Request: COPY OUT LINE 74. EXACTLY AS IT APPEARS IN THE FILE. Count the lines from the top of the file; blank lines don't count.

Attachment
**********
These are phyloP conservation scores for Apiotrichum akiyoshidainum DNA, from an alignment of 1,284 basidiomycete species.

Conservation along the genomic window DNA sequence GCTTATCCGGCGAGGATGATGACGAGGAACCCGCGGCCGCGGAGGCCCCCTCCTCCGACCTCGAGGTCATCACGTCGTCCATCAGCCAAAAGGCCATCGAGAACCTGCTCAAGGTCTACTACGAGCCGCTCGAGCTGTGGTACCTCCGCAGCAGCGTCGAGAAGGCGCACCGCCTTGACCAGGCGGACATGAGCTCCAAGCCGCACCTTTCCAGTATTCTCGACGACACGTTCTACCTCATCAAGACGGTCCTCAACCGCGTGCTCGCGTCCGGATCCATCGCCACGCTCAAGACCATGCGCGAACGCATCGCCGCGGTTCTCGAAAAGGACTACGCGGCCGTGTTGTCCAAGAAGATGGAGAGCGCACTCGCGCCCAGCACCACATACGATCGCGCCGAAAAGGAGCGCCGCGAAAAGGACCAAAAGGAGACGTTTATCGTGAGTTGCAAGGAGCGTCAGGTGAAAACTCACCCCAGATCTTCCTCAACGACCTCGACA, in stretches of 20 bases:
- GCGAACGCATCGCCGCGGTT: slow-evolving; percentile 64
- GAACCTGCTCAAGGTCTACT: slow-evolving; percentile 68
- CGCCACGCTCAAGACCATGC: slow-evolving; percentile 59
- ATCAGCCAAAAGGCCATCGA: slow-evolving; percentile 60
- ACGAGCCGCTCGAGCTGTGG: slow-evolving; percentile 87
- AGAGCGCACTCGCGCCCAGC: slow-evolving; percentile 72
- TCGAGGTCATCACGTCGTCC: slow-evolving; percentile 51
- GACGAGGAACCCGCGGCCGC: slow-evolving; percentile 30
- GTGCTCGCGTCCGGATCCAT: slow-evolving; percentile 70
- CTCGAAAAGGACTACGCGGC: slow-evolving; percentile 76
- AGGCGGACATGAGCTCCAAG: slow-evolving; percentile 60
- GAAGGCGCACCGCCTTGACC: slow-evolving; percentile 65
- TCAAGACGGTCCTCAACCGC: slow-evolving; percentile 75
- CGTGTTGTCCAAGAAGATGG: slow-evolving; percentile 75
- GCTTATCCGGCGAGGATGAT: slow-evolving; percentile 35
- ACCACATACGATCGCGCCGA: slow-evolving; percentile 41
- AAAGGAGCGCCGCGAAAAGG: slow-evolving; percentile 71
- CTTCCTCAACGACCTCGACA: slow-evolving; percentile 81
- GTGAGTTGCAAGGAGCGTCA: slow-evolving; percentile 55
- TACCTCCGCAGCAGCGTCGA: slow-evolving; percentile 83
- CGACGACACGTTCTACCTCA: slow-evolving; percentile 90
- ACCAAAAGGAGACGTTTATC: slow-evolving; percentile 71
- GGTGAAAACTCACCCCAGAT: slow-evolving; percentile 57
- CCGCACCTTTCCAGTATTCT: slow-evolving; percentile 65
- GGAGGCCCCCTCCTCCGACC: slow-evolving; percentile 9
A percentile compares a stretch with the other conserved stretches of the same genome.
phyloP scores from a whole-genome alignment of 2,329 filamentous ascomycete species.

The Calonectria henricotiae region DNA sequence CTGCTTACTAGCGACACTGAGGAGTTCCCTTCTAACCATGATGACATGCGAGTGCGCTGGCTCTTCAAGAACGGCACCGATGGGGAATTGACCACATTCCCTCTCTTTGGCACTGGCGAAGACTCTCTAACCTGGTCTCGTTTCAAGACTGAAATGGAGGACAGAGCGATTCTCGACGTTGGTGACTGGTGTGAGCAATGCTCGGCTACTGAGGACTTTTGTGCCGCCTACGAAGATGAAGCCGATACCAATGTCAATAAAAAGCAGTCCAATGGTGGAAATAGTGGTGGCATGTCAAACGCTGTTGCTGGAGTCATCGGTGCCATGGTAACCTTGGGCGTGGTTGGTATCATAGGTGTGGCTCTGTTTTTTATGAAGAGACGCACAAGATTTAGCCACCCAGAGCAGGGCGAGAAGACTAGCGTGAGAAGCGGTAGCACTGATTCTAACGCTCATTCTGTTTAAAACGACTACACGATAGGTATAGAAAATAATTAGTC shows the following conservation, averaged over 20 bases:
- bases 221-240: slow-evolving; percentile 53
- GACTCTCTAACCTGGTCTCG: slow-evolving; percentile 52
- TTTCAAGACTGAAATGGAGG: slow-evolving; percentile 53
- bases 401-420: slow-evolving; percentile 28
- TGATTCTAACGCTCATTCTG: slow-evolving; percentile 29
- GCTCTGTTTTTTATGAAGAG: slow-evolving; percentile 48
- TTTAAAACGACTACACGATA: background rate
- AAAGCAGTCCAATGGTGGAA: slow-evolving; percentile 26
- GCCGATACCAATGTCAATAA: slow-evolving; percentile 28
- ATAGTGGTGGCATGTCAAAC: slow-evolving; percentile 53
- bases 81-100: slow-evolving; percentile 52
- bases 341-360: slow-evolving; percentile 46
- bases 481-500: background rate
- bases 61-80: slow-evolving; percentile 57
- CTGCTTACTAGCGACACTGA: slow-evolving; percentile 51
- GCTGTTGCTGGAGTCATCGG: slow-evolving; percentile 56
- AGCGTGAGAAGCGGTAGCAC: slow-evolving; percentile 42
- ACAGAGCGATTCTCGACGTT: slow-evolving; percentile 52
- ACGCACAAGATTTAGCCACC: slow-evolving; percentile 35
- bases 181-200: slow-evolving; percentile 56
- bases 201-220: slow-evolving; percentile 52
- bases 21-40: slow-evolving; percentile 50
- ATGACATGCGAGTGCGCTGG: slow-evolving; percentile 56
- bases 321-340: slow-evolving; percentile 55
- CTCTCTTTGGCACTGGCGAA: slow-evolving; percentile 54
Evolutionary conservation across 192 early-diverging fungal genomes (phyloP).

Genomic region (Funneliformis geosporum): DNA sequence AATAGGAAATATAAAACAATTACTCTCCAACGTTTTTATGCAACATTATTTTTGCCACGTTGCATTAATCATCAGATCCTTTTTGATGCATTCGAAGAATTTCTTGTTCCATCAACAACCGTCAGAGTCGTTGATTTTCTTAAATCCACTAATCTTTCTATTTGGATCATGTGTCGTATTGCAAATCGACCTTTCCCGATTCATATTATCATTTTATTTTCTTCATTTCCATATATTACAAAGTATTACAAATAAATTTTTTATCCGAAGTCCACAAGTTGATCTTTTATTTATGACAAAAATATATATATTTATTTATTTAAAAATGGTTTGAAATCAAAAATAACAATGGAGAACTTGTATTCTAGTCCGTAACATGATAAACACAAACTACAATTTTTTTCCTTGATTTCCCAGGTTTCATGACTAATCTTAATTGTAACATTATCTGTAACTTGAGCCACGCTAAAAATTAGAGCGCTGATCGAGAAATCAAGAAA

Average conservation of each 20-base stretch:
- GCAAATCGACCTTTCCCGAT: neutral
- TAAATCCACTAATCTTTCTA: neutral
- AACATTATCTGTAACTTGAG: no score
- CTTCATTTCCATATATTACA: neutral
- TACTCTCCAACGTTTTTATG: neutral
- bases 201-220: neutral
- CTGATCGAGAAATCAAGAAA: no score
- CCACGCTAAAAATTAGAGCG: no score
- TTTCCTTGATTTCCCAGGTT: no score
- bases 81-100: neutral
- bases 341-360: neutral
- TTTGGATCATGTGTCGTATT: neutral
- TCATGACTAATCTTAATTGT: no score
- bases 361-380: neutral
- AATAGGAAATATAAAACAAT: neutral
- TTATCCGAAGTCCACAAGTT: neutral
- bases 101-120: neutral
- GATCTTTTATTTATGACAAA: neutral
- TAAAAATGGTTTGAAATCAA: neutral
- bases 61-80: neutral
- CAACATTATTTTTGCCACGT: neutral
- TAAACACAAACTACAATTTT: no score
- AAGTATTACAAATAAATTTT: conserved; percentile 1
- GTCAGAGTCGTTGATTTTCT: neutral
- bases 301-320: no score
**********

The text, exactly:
- TTATCCGAAGTCCACAAGTT: neutral